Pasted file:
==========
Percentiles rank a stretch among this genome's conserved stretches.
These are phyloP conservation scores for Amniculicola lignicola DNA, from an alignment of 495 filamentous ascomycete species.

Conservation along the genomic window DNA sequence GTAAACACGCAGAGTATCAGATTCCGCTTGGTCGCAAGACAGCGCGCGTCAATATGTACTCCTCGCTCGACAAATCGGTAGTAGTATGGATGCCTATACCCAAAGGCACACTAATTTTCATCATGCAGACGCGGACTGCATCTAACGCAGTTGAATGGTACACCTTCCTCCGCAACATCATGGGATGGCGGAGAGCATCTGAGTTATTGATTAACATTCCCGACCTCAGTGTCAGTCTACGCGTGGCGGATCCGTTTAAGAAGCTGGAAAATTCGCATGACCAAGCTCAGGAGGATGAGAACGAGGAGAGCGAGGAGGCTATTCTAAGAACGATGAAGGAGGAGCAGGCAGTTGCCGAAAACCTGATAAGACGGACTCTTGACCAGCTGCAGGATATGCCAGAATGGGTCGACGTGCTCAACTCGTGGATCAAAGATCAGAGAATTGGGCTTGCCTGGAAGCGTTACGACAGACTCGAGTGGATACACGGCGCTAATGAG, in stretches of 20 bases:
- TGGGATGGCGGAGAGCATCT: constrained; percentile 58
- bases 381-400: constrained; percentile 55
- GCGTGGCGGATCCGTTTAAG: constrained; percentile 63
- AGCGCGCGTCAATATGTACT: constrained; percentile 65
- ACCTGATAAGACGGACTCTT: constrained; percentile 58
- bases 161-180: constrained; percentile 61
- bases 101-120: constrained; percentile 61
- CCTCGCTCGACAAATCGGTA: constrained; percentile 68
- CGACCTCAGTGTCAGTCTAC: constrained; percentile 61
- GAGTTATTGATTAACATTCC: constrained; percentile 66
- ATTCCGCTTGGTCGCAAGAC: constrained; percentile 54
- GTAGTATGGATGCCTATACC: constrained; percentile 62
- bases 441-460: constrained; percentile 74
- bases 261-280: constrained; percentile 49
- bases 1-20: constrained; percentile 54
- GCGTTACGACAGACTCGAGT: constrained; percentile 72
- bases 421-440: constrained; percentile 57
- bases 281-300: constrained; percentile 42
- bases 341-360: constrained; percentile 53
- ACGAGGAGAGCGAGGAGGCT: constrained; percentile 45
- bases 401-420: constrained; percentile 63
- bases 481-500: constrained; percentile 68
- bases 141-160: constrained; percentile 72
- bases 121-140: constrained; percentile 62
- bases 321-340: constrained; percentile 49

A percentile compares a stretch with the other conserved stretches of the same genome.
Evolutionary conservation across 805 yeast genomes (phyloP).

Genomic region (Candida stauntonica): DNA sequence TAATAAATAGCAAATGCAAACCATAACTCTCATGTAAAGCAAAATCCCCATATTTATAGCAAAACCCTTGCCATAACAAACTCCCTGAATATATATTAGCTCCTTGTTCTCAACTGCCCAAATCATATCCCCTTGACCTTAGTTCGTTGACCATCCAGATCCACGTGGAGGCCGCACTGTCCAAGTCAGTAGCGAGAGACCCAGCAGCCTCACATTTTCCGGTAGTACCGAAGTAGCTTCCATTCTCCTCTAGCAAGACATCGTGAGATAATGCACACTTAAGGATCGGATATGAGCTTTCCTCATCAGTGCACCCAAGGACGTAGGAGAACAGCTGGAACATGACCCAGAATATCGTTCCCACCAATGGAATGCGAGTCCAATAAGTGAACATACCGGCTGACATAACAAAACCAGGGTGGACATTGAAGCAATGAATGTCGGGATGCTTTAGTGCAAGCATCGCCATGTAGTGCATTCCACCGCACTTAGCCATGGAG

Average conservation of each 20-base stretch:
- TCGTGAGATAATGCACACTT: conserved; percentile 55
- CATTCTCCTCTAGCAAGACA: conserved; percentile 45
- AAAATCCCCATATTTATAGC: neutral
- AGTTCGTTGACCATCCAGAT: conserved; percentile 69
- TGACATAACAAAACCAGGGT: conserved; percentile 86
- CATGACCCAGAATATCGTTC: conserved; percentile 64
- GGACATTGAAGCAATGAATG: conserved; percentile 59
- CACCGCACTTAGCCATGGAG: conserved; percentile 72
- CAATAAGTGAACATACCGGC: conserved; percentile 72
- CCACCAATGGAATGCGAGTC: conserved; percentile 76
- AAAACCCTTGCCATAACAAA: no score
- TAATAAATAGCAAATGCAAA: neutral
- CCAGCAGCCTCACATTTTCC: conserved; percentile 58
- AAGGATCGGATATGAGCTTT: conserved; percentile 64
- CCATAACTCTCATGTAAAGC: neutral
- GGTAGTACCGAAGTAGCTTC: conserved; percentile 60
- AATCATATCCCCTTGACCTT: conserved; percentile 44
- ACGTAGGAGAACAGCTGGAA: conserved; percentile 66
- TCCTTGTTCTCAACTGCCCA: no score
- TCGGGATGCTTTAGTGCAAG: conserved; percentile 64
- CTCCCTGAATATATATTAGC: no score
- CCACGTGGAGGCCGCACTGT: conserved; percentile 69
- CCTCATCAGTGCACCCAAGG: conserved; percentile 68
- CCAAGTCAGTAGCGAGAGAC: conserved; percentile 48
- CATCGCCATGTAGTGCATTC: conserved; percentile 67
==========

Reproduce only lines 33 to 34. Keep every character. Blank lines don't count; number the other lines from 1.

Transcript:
- TCGTGAGATAATGCACACTT: conserved; percentile 55
- CATTCTCCTCTAGCAAGACA: conserved; percentile 45